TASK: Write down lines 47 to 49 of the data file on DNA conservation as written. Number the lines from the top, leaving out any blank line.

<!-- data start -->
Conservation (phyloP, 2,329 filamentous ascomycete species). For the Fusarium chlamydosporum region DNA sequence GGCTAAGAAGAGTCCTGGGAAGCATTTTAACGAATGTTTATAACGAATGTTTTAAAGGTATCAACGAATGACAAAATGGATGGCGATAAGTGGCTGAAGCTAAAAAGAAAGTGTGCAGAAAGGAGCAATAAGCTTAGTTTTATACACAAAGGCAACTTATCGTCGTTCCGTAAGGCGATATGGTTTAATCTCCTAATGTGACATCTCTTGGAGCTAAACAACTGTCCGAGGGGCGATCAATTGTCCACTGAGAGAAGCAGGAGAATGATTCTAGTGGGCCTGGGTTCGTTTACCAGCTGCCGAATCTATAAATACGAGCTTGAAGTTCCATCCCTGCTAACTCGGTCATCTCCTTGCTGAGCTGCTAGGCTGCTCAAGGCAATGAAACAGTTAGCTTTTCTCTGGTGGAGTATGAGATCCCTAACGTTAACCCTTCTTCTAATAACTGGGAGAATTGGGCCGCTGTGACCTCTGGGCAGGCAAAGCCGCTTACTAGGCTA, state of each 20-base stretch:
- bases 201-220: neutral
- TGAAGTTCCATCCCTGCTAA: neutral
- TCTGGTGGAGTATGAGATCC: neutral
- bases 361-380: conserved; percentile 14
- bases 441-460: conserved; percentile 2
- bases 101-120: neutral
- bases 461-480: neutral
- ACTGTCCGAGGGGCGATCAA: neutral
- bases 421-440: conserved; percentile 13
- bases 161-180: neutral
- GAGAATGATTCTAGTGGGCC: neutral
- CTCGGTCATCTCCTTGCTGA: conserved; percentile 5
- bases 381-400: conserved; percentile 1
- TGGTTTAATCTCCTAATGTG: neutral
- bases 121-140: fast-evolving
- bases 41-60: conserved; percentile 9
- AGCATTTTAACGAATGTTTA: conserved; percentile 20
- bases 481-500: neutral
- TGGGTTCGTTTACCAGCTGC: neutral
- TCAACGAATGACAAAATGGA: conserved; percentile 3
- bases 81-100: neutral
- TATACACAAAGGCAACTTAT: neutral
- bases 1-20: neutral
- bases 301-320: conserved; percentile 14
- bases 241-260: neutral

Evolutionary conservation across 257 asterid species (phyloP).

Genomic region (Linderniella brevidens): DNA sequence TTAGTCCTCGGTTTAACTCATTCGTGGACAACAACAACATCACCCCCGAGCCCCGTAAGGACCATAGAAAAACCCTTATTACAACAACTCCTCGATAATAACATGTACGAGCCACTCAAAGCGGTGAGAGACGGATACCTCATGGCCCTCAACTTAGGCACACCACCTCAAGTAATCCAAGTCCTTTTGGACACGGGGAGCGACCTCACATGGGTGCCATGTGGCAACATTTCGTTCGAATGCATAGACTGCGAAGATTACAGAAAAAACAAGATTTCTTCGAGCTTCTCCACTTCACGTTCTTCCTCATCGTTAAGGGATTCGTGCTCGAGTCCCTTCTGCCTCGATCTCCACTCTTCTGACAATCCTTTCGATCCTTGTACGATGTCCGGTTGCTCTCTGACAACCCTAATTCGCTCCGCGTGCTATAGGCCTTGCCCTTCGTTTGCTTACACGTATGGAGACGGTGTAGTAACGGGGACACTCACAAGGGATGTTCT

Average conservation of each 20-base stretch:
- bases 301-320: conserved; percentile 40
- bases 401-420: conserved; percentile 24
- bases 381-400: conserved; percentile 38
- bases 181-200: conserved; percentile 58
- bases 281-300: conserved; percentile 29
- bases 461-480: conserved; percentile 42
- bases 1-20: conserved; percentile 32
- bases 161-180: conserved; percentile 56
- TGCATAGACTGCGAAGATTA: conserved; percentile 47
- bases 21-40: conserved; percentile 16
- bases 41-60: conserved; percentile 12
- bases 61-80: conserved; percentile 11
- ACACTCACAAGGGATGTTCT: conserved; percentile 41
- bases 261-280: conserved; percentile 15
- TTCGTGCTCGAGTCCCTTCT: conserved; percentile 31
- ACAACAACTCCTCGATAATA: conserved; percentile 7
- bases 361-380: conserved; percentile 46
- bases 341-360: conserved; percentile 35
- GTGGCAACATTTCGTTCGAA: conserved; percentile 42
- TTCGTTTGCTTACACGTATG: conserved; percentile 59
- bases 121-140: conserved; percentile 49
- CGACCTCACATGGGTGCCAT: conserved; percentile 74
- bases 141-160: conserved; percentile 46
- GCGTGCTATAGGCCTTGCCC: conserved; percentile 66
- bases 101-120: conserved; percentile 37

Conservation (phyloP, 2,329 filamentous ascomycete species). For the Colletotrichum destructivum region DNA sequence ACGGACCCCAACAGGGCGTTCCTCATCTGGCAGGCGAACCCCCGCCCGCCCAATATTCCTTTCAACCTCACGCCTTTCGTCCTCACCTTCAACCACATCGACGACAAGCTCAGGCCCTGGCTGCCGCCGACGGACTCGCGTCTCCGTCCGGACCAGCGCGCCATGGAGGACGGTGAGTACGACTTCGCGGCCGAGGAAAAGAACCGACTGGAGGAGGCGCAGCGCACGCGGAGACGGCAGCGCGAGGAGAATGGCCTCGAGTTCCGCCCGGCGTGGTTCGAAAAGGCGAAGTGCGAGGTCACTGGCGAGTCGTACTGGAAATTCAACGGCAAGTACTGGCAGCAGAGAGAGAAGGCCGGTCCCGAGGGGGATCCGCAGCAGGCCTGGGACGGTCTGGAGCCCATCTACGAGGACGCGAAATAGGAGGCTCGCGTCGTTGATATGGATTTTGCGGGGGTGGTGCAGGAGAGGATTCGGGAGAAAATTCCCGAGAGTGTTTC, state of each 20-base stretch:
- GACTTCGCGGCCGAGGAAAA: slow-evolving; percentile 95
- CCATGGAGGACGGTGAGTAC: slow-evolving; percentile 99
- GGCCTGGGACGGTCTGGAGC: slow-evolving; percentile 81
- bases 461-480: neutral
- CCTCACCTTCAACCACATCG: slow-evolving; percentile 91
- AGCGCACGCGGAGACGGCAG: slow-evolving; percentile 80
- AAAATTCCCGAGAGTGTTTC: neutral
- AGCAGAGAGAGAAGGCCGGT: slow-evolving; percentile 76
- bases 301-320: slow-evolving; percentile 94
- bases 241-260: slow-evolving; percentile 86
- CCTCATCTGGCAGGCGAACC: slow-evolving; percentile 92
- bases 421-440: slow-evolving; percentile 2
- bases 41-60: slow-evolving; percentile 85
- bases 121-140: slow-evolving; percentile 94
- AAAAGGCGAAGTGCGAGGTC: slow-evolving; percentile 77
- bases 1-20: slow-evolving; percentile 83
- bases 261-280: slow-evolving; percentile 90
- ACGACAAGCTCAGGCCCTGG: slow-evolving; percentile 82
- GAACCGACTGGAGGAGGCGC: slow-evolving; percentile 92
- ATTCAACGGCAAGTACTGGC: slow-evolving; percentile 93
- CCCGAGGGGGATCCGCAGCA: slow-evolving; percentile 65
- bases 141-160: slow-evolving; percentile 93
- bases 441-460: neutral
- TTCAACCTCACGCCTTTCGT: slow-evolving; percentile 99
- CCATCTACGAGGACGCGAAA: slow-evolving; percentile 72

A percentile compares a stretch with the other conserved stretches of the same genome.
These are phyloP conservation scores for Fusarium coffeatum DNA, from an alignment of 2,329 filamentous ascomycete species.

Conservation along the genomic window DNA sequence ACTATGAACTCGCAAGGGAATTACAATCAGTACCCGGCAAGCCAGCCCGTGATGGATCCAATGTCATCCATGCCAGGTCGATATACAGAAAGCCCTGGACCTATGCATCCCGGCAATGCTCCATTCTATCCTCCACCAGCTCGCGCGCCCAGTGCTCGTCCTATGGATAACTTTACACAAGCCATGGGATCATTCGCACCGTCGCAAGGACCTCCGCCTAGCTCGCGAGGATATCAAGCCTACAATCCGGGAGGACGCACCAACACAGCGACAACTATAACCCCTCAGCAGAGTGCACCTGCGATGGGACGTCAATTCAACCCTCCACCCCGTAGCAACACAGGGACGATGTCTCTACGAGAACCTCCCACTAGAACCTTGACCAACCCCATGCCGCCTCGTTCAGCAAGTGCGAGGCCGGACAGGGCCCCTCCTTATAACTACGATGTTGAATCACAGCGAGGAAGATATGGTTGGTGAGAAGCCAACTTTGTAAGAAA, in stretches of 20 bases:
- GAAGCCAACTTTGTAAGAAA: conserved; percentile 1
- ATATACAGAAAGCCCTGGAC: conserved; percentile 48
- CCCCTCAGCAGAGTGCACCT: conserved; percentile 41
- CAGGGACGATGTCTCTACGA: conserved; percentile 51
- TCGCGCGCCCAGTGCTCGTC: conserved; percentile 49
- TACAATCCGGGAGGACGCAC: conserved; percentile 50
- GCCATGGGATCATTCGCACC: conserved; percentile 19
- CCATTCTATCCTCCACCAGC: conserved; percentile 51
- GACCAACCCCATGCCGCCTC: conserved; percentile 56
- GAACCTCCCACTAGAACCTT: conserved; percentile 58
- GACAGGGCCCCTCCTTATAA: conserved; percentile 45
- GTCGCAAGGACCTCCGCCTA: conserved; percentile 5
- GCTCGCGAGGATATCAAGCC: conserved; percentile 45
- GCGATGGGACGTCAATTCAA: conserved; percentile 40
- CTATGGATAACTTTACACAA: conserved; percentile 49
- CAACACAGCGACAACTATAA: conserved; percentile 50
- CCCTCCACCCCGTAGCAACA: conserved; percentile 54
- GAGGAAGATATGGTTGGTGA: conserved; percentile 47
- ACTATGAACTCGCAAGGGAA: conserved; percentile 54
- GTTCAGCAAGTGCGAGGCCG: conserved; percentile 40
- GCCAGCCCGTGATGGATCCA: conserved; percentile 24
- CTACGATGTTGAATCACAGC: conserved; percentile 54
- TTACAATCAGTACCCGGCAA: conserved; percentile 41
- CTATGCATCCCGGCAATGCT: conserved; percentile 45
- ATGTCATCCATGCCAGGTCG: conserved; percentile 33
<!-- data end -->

- bases 341-360: conserved; percentile 35
- GTGGCAACATTTCGTTCGAA: conserved; percentile 42
- TTCGTTTGCTTACACGTATG: conserved; percentile 59